Monday, June 16, 2014

Thel 2


All the Thel Pics

These pictures came from the Digital Collections of the Library of 
Congress. The url is Blake's 
first large poem (not so large) was Thel. It consisted of 6 Plates 
with two introductory pictures (called in Erdman's Illuminated Blake 
Plates i and ii:Much can be said about all of them

You may view all these plates in The William Blake Archive. 
done that select Thel which will offer you 8 currently available 
copies. Click on any one, then if you see 'compare' click on it; you 
may see all 8 copies. They vary in several ways.


In an excellent post on Romanticism the writer offers several meanings for 
Thel's Motto; here's one of them:
"One reading would be that it asserts a kind of environmentalism, that the mole 
knows about the pit better than the eagle because it’s the mole’s habitat.".
Read in toto much light is cast on Thel's Motto.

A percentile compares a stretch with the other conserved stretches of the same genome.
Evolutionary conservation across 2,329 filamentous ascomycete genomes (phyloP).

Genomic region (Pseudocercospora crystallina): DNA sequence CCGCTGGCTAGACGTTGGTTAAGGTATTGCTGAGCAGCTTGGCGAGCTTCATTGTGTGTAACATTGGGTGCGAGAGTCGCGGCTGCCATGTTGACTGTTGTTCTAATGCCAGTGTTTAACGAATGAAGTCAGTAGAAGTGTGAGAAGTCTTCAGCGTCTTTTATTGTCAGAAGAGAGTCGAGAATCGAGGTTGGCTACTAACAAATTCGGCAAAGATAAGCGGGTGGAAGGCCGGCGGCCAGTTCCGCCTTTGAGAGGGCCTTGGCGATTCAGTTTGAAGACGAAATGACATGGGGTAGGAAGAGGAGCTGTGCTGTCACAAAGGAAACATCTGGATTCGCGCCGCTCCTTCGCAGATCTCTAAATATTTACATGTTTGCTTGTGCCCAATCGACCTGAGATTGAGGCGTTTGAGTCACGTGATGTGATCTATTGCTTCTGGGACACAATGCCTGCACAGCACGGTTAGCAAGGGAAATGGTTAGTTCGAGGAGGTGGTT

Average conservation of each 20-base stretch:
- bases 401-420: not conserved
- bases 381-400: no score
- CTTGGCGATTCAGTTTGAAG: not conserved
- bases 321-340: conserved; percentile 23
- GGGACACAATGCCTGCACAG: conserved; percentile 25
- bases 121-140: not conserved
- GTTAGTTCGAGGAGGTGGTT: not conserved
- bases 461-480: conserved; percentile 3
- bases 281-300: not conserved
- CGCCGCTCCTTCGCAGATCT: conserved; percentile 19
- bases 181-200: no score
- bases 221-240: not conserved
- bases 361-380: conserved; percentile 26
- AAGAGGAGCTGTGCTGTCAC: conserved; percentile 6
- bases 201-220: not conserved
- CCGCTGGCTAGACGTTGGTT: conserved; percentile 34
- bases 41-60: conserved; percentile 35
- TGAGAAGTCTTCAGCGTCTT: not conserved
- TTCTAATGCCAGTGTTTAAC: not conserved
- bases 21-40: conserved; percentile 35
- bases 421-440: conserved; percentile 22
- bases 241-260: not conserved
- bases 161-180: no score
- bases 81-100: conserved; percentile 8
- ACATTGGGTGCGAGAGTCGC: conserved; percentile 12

The Book of Thel

Thel plate 4

         (Here's a plate from Thel (Plate 4, I believe:)

       This myth is one of Blake's early examples of the descent of
the soul:
       Thel, one of the Immortals (in the vales of Har) is attracted to
the life
below (as we all were). 
After hearing the encouragement of the Lilly of the 
valley, the little cloud, the helpless worm, and the clod of clay 
she ventures 
    The eternal gates terrific porter lifted the northern bar: 
    Thel enter'd in & saw the secrets of the land unknown;
    She saw the couches of the dead,.....
    The Virgin started from her seat, & with a shriek.
    Fled back unhinderd till she came into the vales of Har

       In this early poem Blake asks the question, is life here in the 
world worth living? 

(The question is partly answered in The Little Girl.)

       This poem may also be considered a commentary on 
Innocence and Experience: the vales of Har represent Innocence 
while the northern bar leads to Experience. Descent from Eden 
leads to Experience, and when fully experienced, one may return
to his (eternal) origin. Thel chose not to go through that journey, 
so it doesn't express 
Blake's myth except to act as a preamble.

No comments: